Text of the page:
I'm not quite sure how to interpret Mandrakk, but he could be a representation of Darkseid in the way that the Monitors are gods much like the New Gods of Kirby's Fourth World. Morrison has stated that the relationship between the DC heroes and the "gods" is one of the major ideas of Final Crisis. It's no coincidence that the evil Monitor is returning and will seemingly be victorious at the same time as Darkseid is taking over Earth. Whereas Darkseid takes over one Earth (and Morrison suggests crises on every alternate Earth, so a variant of Darkseid could be active on every Earth), the evil Monitor looks to take over the multiverse. The macro reflects the micro, I suppose? "Mandrake" has a few connotations, the primary one being the plant, which is a healer, an aphrodisiac, and a killer at various points. I can't see a clear link, but Morrison could be going for the vague allusion--or is referencing something else entirely.

TC: Maybe this connotation, via Wiki: "It is alleged that magicians would form this root into a crude resemblance to the human figure, by pinching a constriction a little below the top, so as to make a kind of head and neck, and twisting off the upper branches except two, which they leave as arms, and the lower, except two, which they leave as legs." As in, the Mandrakk becomes molded into humanoid figures -- the Anti-Monitor, Darkseid? I dunno. Something like that, maybe. Because Mandrakk seems like a name that's too specific for Morrison not to have any meaningful connotations. He could have named it something more vague and mysterious like he often does. But he didn't.

The more I think about this comic, the more I like it, but I do so hate the 3-D look, and I do think that the complaints about Final Crisis (which, in general, make little sense to me) would actually apply to Superman Beyond. It does jump around, it is full of Morrison bits that make little sense out of context, it is a bunch of ideas at the expense of story. But I don't find Final Crisis like that at all.

CN: I think it will work better when we get the second issue, particularly since it was originally written as one 60-page story instead of two 30-page issues. Since it takes place outside of Final Crisis proper, I also think that Morrison didn't necessarily feel the need to work as hard to be easily understood. This was his chance to just let go and do his thing with Superman--a nice contrast to the more focused and "tame" All-Star Superman, in my opinion. But, yeah, the more I think about and discuss this comic, the more I like it.

TC: All-Star Superman is tame? Well, it is compared to this comic, you're right. But I'll take All-Star Superman over Superman Beyond any day.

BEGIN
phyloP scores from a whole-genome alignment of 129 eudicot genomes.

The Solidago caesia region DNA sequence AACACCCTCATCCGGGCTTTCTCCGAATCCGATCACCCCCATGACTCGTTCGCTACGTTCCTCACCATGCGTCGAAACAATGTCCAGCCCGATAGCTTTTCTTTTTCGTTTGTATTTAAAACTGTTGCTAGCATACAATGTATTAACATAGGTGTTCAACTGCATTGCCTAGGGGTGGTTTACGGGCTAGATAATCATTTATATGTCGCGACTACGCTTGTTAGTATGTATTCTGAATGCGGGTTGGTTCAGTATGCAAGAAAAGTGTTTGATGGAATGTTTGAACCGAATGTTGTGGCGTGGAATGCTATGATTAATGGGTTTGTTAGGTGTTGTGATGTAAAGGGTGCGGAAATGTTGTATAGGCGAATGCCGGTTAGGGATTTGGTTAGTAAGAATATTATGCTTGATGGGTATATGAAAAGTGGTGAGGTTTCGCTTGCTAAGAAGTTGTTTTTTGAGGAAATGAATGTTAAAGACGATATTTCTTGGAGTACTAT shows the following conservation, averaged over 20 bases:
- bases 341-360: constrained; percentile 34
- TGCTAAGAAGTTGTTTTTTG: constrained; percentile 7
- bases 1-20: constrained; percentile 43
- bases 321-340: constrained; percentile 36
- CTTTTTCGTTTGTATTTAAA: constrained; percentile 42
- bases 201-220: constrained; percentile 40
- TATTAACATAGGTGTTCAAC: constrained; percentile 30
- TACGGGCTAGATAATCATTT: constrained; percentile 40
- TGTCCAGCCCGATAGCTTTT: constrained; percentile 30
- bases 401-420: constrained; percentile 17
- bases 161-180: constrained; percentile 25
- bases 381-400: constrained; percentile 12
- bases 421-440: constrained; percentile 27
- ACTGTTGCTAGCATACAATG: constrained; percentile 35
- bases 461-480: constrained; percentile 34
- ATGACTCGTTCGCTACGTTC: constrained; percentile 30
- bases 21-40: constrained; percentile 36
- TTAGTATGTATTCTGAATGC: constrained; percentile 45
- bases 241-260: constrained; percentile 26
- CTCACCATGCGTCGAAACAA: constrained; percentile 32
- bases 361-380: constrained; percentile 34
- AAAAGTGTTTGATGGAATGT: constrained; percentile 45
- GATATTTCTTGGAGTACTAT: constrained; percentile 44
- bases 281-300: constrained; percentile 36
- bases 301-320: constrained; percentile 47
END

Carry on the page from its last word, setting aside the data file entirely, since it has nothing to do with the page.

I may reverse that opinion once I see issue #2. No I won't. I freakin' hate 3-D!

Saturday, August 9, 2008

Final Crisis #3

Chad Nevett: A week late, but Final Crisis #3 has arrived--along with the "director's cut" of the first issue. Quite the week for us Morrison lovers, eh, Tim? Lots happened and I'm not sure where to start, so I'll begin with the cover. I remember reading an interview with Chip Kidd, who designed the trade dress for the series and him discussing how the logo will change over the course of the series. Well, it's becoming very apparent (at least on the sliver covers, which are the ones I've been getting). The red is growing darker, the white font becoming rougher and falling apart. I don't really have a comment beyond "That's kind of cool." I can't remember the last time I saw a book with an evolving logo/trade dress. It's just that kind of "crossover event," I guess.

Tim Callahan: Is that what's happening? I much prefer the "iconic pose" covers, and I've been buying those instead. I prefer a higher ration of image to words on my covers, I guess. I do love Chip Kidd, though. But I'm not feeling the red sliver covers at all.

I'm sure we have some things to say about the content of Final Crisis #3, but let's talk about the "director's cut" of issue #1 first. It's the first of these so-called "director's cut" things I've ever bought--or even bothered to flip through. Have you ever picked one up before? Are they all like this, with the black and white art and the script and some commentary?

Anyway, I thought I'd be buying it just for the script and commentary, being a Morrison completest and all. (In San Diego, I even came close to buying Morrison's "MBX Sketchbook" for $25, until I flipped through it and saw very few sketches and very little commentary from Morrison. It was not worth even a fraction of that price--even for me, and when they marked it down to $10 on the last day of the convention I still passed it by. But trust me, my obsession almost got the better of me.) But, getting back to the Final Crisis director's cut: I was surprised how much I liked seeing J. G. Jones's black and white art. It really looked clean and seemed to make the story easier to follow. Less muddied by color, I suppose, even though I tend to prefer color in my superhero comics. (I cannot read the Essentials or Showcases when I have the option of the far more expensive Masterworks or Archives--the stories are so much more readable in color, usually.)